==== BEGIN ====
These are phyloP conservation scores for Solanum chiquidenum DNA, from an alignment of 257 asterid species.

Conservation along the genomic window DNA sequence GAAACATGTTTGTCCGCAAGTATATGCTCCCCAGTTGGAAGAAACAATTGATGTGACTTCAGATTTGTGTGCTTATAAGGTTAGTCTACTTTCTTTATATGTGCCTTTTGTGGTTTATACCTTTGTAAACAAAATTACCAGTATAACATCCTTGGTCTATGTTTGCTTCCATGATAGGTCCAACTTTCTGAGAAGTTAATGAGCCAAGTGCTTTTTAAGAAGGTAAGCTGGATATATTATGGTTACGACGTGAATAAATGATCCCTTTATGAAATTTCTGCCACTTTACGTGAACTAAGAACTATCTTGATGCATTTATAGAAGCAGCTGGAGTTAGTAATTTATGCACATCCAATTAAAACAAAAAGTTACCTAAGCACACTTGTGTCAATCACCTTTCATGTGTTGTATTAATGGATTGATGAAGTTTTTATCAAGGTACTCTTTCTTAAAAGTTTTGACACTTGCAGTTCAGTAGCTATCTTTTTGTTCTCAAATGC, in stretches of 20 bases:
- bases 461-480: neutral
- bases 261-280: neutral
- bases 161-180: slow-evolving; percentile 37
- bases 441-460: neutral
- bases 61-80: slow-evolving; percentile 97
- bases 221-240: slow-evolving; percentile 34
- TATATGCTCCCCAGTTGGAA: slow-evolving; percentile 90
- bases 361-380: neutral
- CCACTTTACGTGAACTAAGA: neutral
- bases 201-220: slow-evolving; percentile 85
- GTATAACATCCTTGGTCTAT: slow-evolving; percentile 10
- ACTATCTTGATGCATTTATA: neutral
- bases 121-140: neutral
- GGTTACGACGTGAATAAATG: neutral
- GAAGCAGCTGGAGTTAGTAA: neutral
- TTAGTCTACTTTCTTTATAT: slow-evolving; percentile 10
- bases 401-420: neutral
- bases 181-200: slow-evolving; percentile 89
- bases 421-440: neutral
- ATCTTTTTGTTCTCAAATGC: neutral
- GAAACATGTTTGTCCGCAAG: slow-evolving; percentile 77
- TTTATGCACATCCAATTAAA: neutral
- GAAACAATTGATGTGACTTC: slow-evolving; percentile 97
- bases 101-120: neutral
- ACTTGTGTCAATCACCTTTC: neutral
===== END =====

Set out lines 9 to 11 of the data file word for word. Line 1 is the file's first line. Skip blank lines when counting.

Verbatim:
- TATATGCTCCCCAGTTGGAA: slow-evolving; percentile 90
- bases 361-380: neutral
- CCACTTTACGTGAACTAAGA: neutral